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Brotherhood Brunch Gathers Dozens of Young Men for Yoga & Conversation

Last weekend, dozens of young men gathered in the Avondale Youth & Family Development Center to focus on improving both their mental and physical health.

The Brotherhood Health Brunch, organized by Cempa Community Care, featured yoga and discussions about health for more than 80 young people. The Feb. 22 event helped address health disparities in the black community, said LaDarius Price, Cempa community outreach manager.
“A lot of the things that our kids, our young men, deal with [involve] where really the world just does not understand who we are,” he said. “They don’t understand our culture, much of our background. And a lot of that plays into mental health and it plays into the things they deal with on a day-to-day basis. For a lot of our young men, they’re just really misunderstood.”

In Hamilton County, black people are nearly three times more likely to die from diabetes than white residents. Similar disparities exist with heart and kidney disease.
The event created a place and community for Chattanooga’s young men to discuss things they struggle with and learn from potential role models, Price said.

“It’s just one event but it gives young men a chance to be imparted to, to be poured into, to be heard, to be connected to resources, to find and meet other people who will truly love them and care about them,” Price said.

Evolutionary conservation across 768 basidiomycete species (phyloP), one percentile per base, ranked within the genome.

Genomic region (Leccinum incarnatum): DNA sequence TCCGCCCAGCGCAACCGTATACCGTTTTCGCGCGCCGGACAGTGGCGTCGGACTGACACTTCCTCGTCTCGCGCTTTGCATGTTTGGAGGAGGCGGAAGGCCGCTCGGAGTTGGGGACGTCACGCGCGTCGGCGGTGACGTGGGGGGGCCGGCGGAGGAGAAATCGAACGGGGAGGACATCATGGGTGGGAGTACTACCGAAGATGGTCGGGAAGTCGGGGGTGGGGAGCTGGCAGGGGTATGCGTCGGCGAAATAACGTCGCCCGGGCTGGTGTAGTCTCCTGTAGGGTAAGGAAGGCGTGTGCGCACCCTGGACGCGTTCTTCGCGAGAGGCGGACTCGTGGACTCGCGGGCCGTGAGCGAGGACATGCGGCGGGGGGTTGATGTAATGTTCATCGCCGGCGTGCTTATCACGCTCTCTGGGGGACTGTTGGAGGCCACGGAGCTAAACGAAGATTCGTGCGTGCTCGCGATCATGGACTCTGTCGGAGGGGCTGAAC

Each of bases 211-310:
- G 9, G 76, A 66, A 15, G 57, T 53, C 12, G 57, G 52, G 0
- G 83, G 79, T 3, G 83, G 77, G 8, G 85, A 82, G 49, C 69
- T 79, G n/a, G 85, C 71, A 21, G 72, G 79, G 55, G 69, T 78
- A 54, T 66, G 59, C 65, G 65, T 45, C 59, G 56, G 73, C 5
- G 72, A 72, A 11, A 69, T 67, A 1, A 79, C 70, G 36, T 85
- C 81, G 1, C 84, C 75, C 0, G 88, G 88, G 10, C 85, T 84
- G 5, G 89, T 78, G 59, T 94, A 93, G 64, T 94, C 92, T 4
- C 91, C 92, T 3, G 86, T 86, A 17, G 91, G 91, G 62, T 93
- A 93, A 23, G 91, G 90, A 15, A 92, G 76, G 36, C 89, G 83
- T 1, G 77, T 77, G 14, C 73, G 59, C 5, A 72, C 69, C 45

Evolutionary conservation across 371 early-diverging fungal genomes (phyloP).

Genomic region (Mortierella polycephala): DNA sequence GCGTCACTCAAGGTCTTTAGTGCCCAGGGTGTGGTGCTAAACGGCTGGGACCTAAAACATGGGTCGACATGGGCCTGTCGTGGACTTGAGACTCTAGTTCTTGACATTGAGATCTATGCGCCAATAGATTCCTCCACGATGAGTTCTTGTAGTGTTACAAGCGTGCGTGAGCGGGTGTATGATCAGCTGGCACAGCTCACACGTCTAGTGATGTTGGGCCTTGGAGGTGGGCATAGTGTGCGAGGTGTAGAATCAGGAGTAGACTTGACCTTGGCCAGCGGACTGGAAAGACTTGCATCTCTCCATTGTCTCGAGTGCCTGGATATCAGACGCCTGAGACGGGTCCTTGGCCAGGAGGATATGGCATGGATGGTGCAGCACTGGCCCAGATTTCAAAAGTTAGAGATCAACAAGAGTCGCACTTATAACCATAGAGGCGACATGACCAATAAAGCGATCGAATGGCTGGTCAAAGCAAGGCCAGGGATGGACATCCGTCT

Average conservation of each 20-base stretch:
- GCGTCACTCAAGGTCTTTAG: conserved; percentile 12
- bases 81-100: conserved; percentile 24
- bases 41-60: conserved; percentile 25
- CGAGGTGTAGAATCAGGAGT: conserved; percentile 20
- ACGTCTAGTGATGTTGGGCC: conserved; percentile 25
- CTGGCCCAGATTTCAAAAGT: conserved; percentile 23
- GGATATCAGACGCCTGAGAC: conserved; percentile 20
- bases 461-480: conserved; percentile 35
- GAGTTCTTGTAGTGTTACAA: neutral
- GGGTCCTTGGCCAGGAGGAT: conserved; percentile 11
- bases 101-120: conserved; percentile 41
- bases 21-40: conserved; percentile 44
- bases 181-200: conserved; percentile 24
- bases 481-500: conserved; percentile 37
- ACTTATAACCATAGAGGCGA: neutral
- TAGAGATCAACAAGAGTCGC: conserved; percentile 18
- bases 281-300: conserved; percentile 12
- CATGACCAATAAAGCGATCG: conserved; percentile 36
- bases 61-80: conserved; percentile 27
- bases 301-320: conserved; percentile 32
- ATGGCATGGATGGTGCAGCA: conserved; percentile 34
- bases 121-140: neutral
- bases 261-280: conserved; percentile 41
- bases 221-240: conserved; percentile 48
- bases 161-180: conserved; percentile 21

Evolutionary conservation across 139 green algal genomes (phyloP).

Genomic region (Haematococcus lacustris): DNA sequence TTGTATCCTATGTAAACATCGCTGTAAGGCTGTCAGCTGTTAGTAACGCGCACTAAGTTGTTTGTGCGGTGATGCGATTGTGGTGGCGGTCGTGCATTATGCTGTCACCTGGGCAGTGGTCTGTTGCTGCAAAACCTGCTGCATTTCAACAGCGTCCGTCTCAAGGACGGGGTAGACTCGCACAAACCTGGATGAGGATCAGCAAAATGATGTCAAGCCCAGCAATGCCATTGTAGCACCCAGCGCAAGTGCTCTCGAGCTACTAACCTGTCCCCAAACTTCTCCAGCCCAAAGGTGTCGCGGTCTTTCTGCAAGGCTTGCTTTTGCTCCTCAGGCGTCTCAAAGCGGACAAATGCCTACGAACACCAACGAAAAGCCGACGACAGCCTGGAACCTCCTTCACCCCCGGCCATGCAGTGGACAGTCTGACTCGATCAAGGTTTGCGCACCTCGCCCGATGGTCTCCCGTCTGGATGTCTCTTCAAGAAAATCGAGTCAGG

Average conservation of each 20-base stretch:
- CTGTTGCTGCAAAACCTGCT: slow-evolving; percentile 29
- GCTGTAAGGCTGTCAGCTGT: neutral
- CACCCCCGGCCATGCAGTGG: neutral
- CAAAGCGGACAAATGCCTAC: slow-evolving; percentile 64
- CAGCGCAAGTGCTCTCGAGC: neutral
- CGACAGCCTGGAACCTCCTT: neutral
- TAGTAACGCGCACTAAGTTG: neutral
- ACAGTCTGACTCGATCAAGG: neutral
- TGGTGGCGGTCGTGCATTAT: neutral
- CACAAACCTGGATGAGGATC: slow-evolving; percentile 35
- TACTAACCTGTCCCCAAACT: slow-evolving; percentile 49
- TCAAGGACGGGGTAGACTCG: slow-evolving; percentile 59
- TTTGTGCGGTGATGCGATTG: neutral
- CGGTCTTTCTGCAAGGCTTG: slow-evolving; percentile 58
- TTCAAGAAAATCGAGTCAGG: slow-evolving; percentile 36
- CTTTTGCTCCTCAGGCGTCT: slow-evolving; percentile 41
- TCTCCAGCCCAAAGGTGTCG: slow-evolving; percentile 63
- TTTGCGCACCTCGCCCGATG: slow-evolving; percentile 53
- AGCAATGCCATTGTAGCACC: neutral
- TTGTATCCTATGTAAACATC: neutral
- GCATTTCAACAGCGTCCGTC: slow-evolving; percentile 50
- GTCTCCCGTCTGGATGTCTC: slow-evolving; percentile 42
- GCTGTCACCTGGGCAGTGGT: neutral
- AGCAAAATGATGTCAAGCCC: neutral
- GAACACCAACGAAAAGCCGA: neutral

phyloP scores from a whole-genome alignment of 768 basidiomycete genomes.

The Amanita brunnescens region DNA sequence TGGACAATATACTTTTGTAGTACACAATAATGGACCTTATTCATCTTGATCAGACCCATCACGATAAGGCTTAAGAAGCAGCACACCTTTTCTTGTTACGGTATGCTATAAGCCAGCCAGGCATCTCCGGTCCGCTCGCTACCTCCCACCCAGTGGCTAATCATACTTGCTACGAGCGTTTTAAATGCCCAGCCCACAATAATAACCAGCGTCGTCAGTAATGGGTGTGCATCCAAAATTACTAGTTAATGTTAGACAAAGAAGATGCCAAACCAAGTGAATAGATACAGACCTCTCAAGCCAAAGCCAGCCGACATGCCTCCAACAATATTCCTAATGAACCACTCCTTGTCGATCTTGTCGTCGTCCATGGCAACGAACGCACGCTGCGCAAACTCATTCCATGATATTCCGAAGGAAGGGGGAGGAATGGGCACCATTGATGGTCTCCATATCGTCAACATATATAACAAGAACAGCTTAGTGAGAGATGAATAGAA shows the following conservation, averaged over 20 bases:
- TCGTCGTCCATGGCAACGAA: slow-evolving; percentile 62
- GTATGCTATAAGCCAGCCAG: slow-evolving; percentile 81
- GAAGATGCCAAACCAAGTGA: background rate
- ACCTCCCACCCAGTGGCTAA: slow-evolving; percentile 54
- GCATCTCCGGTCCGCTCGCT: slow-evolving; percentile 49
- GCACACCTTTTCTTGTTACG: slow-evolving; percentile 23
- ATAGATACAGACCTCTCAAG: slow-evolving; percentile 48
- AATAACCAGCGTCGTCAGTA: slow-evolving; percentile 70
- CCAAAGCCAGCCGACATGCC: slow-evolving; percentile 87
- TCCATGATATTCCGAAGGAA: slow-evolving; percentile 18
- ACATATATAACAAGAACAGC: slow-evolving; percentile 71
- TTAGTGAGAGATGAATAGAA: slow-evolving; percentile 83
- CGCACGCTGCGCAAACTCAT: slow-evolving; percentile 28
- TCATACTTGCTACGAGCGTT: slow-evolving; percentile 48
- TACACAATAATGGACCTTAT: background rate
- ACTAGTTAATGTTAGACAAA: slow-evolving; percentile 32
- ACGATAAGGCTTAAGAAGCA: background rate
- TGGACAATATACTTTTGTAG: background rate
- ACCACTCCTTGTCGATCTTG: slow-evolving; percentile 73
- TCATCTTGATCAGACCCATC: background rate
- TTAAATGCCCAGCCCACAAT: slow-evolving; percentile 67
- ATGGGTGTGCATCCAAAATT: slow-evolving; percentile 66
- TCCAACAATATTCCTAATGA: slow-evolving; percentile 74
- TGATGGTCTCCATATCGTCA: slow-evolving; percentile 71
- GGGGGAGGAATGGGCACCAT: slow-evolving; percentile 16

Ten adults helped guide the children throughout the day. They shared a meal, talked about nutrition, then worked on methods to improve emotional health, including doing yoga led by Johnny Martin of Young Yogaletts.

During the lesson, Martin led them through basic yoga postures and breathing techniques, he said. Often, he outlines how yoga can help them in areas they are familiar with, such as in the classroom on test day or on the field during crunch time. It is important the young men know how to identify and manage stress, Martin said.

“A lot of kids don’t understand what happens when their bodies tighten up, when they’re under stress,” he said.

Price said this was the first in a series of related events working with Chattanooga’s young men.

“It’s our job to put our kids in a situation where they can thrive and they can succeed with the different mentors and models being put in front of them,” Price said.

Source: The Times Free Press

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